Activists fear an all-out assault on Homs during Monday, as Syria's embattled regime have stepped up troop presence around the flashpoint city and activated a security alert in Damascus after recent surprise protests.
The reported increase in security forces comes as the top US military officer, General Martin Dempsey, warned any intervention in Syria would be "very difficult" and that it was "premature" to arm the country's opposition movement.
Activists and Syrian state media reported that at least 14 people were killed on Sunday adding to growing death toll, which now numbers more than 6,000 people since the Syrian government started their 11-month crackdown on dissent.
"Infantry troops arrived yesterday (Sunday) in Homs," Rami Abdel Rahman, head of the British-based Syrian Observatory for Human Rights, told AFP on the phone Monday.
A Homs-based activist voiced fears about an imminent attack on Baba Amr, the main rebel stronghold in the central city, speaking of "unprecedented military reinforcements coming from Damascus."
"News has been leaked to us from army officers about a bloody attack that will burn everything in Baba Amr," Hadi Abdullah of the General Commission of the Syrian Revolution said on Sunday.
"We were expecting the attack two nights ago but it could have been just delayed because of the snowstorm," he added. Abdullah said regime forces pounded the defiant city at a rate of four to five rockets a minute for the 15th straight day on Sunday.
The Homs districts Bab Sbaa, Bab Dreib and Al-Safsafa were also targeted with sporadic shelling.
"We do not know when the attack might happen," Abdel Rahman said.
Meanwhile, regime forces remain on alert in Damascus after two days of unexpected popular protests following a call for a "day of defiance" which was observed in restive neighbourhoods, according to activists.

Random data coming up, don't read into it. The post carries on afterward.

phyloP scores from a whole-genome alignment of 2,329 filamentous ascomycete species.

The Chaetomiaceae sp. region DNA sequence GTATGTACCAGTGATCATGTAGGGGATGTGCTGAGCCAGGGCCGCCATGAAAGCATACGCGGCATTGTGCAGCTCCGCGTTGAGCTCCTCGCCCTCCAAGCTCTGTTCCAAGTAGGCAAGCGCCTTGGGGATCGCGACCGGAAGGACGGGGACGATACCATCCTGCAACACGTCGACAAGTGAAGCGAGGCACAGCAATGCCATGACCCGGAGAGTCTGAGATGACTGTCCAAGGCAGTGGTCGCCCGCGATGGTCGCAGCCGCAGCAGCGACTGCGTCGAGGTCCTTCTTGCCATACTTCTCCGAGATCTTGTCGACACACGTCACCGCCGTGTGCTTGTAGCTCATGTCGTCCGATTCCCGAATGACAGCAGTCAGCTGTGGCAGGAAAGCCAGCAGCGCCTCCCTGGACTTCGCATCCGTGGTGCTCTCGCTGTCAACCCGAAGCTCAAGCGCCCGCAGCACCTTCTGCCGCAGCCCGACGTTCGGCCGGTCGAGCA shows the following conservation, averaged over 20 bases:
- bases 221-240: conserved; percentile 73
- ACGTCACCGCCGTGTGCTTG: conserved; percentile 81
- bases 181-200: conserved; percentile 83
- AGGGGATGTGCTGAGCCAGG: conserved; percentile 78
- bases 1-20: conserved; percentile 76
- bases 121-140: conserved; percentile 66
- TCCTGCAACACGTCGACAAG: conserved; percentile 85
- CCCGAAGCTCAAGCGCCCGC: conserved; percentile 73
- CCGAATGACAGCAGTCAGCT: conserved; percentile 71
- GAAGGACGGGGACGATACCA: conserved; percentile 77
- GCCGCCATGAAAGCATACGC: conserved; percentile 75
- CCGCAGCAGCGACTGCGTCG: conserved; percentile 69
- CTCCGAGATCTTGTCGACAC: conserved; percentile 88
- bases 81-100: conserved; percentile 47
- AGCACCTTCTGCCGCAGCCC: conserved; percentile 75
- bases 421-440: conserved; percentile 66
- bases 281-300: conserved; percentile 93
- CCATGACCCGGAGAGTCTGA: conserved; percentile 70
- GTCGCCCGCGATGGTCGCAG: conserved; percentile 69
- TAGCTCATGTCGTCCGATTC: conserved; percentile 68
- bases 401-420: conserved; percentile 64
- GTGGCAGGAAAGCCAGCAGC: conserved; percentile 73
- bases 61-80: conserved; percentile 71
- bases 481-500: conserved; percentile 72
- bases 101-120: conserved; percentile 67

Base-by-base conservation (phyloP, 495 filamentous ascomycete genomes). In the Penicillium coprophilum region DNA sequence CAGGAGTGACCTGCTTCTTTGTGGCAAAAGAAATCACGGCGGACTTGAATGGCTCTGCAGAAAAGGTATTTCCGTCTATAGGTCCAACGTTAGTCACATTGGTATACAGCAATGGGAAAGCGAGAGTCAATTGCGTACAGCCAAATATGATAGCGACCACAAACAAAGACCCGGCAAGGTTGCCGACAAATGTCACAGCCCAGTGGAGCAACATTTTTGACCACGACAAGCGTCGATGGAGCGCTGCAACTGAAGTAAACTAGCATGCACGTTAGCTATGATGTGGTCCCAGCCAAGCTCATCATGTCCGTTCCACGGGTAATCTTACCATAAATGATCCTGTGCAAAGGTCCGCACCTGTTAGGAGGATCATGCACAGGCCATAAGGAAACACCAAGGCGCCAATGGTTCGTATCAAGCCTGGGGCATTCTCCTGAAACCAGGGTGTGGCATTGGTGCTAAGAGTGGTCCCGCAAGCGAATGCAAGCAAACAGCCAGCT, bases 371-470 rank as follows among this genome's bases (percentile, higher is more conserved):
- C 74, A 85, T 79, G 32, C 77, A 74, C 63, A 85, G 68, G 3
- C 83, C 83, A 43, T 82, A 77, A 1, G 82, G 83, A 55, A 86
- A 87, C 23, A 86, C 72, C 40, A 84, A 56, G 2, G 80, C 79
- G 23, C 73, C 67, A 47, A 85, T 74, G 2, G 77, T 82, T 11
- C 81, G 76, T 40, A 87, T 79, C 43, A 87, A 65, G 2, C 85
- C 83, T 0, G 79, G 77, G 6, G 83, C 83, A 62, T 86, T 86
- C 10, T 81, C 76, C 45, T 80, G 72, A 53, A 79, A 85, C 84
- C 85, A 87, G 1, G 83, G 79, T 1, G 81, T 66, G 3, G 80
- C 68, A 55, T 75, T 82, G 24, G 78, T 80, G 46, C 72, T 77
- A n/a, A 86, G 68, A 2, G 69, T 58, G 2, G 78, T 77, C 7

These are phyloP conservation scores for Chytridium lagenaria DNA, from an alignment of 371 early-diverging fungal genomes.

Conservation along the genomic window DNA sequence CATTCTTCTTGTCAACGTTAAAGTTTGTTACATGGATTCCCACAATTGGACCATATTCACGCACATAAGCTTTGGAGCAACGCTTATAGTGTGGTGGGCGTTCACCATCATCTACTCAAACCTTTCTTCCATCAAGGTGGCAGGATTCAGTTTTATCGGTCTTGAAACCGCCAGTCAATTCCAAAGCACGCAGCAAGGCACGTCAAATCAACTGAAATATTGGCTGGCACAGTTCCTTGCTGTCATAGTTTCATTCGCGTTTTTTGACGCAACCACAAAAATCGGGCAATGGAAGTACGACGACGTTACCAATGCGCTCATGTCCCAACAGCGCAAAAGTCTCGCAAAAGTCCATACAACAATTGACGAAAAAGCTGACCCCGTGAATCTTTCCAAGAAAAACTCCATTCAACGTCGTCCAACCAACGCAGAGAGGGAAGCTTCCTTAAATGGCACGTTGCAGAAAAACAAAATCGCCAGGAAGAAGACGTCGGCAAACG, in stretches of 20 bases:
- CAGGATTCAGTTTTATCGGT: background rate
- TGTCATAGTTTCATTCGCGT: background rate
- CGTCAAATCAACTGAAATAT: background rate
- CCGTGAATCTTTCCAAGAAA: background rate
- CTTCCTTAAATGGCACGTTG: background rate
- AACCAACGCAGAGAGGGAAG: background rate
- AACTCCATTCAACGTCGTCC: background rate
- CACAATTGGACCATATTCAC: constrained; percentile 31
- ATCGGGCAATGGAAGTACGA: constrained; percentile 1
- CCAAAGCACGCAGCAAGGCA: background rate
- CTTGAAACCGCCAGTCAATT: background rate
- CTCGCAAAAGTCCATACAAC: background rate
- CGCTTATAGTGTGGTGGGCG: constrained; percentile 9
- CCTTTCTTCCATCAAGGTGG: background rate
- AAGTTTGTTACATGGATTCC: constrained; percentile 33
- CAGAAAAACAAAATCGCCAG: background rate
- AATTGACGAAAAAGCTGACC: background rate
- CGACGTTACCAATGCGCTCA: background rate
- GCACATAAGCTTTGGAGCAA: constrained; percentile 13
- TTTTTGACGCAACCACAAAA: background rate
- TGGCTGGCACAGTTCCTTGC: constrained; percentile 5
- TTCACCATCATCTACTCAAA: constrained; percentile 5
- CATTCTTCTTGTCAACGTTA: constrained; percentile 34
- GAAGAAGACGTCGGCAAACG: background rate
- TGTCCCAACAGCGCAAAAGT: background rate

"Following the surprising demonstrations (on Friday and Saturday) the regime is reconsidering its security measures," said Abdel Rahman about the Syrian capital.
Activists reported on Sunday a security clampdown on the capital's central district of Mazzeh, thwarting plans to stage large protests in the area, after Saturday's funerals that became a huge anti-regime rally.
The funerals were for four people, including two teenagers, killed on Friday when security forces fired on protesters in Mazzeh, which houses many government offices and embassies.
The family of one protester, who was shot dead during Saturday's funerals, was forced by police to bury him early on Sunday morning, in an apparent attempt to prevent his funeral being turned into a protest, activists reported.
Mohammed Shami, a spokesman for activists in Damascus province, said on Sunday most shops were shut in Mazzeh as well as in the Barzeh, Qaboon, Kfar Sousa and Jubar districts.
Student demonstrations had been expected in Mazzeh but security forces where stationed around the schools, he said.
Nevertheless student protests erupted after school in other areas of Damascus, including the districts of Al-Hajar Al-Aswad, Midan, Jubar and Barzeh, according to Shami.
In central Damascus shops opened as usual, witnesses said, while state television showed live interviews from Mazzeh with people who claimed life was normal there.
Demonstrations took place in several towns elsewhere, including Herak in Daraa, Tayyana in Deir Ezzor, and the city of Jisr al-Shughur in Idlib, and northeastern Qamishli, according to the Local Coordination Committees, which organise protests on the ground.